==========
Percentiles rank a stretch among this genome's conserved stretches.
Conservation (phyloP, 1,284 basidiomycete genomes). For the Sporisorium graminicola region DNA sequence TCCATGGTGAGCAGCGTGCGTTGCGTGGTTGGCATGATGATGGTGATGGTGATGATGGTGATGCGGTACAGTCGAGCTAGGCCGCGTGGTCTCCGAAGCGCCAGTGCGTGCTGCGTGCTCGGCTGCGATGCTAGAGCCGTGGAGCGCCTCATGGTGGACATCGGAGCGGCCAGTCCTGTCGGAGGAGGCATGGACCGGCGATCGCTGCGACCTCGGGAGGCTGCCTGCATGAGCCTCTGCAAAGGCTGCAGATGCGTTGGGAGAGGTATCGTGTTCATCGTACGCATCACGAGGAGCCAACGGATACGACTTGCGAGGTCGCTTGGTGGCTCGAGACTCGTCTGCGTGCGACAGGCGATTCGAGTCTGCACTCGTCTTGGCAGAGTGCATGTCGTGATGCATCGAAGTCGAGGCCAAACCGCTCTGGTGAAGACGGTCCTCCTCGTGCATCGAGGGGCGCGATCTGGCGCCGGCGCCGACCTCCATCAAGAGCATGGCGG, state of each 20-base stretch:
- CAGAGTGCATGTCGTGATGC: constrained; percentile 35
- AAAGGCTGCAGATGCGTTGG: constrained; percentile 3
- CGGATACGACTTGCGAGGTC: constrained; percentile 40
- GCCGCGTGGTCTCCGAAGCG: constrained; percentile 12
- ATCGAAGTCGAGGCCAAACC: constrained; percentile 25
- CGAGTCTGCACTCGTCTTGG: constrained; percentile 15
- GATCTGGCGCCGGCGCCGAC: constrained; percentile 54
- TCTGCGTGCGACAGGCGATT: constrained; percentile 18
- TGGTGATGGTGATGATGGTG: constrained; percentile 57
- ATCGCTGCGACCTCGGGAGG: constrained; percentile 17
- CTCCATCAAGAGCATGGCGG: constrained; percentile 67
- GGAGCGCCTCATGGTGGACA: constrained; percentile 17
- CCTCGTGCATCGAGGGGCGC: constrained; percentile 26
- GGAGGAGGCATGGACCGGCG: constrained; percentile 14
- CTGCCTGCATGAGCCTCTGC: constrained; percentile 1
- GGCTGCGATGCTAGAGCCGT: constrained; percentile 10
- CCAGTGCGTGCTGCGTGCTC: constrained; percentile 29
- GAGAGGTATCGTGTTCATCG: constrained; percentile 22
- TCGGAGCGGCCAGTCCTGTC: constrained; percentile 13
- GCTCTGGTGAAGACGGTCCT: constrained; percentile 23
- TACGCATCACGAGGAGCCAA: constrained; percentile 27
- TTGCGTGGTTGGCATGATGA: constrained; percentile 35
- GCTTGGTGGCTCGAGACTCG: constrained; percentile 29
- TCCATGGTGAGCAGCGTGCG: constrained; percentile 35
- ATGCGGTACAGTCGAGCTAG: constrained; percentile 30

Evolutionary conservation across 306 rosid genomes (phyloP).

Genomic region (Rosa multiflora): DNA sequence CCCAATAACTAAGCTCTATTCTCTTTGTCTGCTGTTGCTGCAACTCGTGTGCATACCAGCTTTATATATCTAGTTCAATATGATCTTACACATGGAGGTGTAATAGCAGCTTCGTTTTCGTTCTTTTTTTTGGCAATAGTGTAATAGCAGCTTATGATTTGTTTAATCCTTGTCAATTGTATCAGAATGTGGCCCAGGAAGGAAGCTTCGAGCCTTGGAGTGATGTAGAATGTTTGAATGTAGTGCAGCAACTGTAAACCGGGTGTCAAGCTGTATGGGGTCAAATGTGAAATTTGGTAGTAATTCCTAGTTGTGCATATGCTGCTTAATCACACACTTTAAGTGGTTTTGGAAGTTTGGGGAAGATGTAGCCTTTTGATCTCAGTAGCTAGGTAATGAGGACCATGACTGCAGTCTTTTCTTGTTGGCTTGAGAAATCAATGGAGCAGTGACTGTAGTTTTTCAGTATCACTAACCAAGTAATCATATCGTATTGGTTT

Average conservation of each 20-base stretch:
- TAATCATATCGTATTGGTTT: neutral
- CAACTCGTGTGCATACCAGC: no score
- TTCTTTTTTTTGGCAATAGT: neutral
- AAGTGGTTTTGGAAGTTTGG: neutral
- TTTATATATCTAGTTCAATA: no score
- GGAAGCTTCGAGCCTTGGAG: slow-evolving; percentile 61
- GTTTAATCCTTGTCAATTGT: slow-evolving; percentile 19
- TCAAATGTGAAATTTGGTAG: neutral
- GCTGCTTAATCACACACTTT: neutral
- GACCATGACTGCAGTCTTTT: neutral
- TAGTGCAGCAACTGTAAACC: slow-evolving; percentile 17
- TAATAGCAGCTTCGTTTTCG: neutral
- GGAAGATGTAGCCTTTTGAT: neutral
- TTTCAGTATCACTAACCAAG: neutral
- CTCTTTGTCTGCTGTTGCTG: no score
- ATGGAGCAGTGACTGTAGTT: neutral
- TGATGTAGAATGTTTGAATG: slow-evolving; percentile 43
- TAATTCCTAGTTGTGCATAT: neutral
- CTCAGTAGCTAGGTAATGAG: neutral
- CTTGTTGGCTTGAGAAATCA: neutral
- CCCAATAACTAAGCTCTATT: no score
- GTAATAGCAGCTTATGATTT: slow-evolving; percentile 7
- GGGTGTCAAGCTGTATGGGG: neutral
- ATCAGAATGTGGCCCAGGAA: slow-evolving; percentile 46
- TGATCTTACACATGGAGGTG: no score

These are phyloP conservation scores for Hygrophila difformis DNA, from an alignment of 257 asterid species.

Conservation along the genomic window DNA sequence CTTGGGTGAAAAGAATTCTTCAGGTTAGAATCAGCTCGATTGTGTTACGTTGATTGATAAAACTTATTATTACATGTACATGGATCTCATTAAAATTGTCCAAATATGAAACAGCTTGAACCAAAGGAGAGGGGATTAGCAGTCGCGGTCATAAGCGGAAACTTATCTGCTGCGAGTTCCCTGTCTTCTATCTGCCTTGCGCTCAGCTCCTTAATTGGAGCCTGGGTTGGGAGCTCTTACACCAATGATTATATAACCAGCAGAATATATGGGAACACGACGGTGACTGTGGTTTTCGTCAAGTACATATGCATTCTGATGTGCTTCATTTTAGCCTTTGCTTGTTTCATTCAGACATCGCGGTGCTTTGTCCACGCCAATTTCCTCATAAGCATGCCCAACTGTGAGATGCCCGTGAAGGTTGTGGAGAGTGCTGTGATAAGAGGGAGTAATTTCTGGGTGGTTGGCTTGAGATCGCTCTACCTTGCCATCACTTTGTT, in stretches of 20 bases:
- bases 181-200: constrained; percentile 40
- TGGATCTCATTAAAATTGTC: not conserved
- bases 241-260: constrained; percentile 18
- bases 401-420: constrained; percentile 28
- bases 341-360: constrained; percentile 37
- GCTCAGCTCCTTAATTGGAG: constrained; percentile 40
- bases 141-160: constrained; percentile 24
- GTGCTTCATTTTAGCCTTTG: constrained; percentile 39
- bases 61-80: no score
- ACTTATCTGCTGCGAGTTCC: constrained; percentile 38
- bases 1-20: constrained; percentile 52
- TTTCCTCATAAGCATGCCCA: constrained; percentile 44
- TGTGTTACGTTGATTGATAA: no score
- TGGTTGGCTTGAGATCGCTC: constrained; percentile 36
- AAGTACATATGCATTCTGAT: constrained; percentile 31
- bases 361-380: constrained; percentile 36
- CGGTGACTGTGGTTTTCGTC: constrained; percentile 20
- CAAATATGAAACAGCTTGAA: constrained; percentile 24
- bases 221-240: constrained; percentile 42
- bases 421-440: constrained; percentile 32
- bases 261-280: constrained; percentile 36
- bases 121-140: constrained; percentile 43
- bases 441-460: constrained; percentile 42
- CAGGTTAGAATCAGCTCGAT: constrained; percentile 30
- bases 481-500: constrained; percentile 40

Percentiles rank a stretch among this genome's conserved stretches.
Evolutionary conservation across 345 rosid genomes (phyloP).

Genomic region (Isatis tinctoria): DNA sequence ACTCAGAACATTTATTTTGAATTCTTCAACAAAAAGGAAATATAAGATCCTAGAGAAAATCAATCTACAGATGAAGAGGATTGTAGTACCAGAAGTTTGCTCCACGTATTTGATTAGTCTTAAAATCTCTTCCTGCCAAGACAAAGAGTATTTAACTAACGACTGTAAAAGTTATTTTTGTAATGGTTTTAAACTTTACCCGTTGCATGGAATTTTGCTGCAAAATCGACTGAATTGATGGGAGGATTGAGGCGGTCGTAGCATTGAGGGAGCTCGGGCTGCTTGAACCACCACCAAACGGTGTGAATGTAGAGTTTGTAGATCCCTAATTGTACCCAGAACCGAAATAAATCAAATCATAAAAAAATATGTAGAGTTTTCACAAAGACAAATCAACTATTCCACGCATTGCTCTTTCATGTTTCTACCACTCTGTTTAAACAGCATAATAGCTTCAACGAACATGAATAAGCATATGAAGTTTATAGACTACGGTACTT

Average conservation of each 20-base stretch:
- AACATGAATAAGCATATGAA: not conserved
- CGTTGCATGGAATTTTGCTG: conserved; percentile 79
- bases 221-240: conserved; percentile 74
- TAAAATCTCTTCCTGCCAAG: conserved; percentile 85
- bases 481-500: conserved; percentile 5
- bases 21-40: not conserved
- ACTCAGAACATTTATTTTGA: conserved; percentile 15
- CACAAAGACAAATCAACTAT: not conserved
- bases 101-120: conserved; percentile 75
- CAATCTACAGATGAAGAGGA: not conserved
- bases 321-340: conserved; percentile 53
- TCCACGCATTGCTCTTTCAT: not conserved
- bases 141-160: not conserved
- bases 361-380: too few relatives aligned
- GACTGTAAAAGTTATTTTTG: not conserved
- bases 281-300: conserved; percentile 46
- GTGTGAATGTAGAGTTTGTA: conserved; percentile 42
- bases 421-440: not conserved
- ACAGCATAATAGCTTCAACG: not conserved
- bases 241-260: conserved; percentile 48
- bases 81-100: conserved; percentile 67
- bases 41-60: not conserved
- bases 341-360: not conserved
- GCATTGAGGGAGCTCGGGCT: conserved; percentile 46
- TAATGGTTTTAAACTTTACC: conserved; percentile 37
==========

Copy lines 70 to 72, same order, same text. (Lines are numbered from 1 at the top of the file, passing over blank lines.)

- TGTGTTACGTTGATTGATAA: no score
- TGGTTGGCTTGAGATCGCTC: constrained; percentile 36
- AAGTACATATGCATTCTGAT: constrained; percentile 31